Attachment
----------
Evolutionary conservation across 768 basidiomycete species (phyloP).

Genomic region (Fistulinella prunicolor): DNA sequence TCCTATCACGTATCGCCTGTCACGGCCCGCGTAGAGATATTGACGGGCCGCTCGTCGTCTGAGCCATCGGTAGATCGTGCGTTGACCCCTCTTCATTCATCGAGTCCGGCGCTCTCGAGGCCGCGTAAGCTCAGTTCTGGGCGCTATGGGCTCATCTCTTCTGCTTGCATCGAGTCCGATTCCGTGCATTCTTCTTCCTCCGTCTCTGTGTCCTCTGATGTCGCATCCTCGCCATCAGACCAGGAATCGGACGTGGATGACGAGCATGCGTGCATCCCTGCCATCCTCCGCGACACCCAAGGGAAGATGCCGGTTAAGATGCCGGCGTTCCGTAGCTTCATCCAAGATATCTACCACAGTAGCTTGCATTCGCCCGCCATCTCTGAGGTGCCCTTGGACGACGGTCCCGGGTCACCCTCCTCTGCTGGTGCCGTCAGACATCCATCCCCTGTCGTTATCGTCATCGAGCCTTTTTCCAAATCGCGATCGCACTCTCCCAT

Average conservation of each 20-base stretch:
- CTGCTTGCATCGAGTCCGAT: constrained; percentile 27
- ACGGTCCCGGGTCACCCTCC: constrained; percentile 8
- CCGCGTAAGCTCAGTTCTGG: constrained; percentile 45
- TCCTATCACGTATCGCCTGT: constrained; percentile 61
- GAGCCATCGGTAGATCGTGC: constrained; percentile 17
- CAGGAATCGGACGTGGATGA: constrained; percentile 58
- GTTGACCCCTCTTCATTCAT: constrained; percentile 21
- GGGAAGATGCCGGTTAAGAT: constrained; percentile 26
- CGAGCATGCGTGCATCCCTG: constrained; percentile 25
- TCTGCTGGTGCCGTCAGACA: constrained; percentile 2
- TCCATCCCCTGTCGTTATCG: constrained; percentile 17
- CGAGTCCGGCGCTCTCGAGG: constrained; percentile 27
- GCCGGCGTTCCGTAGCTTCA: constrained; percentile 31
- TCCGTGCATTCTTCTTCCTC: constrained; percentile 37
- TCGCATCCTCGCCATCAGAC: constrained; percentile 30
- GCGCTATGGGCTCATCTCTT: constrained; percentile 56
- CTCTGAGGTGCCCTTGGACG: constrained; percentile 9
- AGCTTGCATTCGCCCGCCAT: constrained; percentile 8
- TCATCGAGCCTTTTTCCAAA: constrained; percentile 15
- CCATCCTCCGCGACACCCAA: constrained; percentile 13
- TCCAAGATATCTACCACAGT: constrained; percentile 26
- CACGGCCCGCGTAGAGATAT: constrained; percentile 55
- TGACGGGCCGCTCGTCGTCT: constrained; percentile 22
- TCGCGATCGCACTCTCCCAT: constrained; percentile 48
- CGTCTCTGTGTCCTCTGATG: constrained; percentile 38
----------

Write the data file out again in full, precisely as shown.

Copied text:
Evolutionary conservation across 768 basidiomycete species (phyloP).

Genomic region (Fistulinella prunicolor): DNA sequence TCCTATCACGTATCGCCTGTCACGGCCCGCGTAGAGATATTGACGGGCCGCTCGTCGTCTGAGCCATCGGTAGATCGTGCGTTGACCCCTCTTCATTCATCGAGTCCGGCGCTCTCGAGGCCGCGTAAGCTCAGTTCTGGGCGCTATGGGCTCATCTCTTCTGCTTGCATCGAGTCCGATTCCGTGCATTCTTCTTCCTCCGTCTCTGTGTCCTCTGATGTCGCATCCTCGCCATCAGACCAGGAATCGGACGTGGATGACGAGCATGCGTGCATCCCTGCCATCCTCCGCGACACCCAAGGGAAGATGCCGGTTAAGATGCCGGCGTTCCGTAGCTTCATCCAAGATATCTACCACAGTAGCTTGCATTCGCCCGCCATCTCTGAGGTGCCCTTGGACGACGGTCCCGGGTCACCCTCCTCTGCTGGTGCCGTCAGACATCCATCCCCTGTCGTTATCGTCATCGAGCCTTTTTCCAAATCGCGATCGCACTCTCCCAT

Average conservation of each 20-base stretch:
- CTGCTTGCATCGAGTCCGAT: constrained; percentile 27
- ACGGTCCCGGGTCACCCTCC: constrained; percentile 8
- CCGCGTAAGCTCAGTTCTGG: constrained; percentile 45
- TCCTATCACGTATCGCCTGT: constrained; percentile 61
- GAGCCATCGGTAGATCGTGC: constrained; percentile 17
- CAGGAATCGGACGTGGATGA: constrained; percentile 58
- GTTGACCCCTCTTCATTCAT: constrained; percentile 21
- GGGAAGATGCCGGTTAAGAT: constrained; percentile 26
- CGAGCATGCGTGCATCCCTG: constrained; percentile 25
- TCTGCTGGTGCCGTCAGACA: constrained; percentile 2
- TCCATCCCCTGTCGTTATCG: constrained; percentile 17
- CGAGTCCGGCGCTCTCGAGG: constrained; percentile 27
- GCCGGCGTTCCGTAGCTTCA: constrained; percentile 31
- TCCGTGCATTCTTCTTCCTC: constrained; percentile 37
- TCGCATCCTCGCCATCAGAC: constrained; percentile 30
- GCGCTATGGGCTCATCTCTT: constrained; percentile 56
- CTCTGAGGTGCCCTTGGACG: constrained; percentile 9
- AGCTTGCATTCGCCCGCCAT: constrained; percentile 8
- TCATCGAGCCTTTTTCCAAA: constrained; percentile 15
- CCATCCTCCGCGACACCCAA: constrained; percentile 13
- TCCAAGATATCTACCACAGT: constrained; percentile 26
- CACGGCCCGCGTAGAGATAT: constrained; percentile 55
- TGACGGGCCGCTCGTCGTCT: constrained; percentile 22
- TCGCGATCGCACTCTCCCAT: constrained; percentile 48
- CGTCTCTGTGTCCTCTGATG: constrained; percentile 38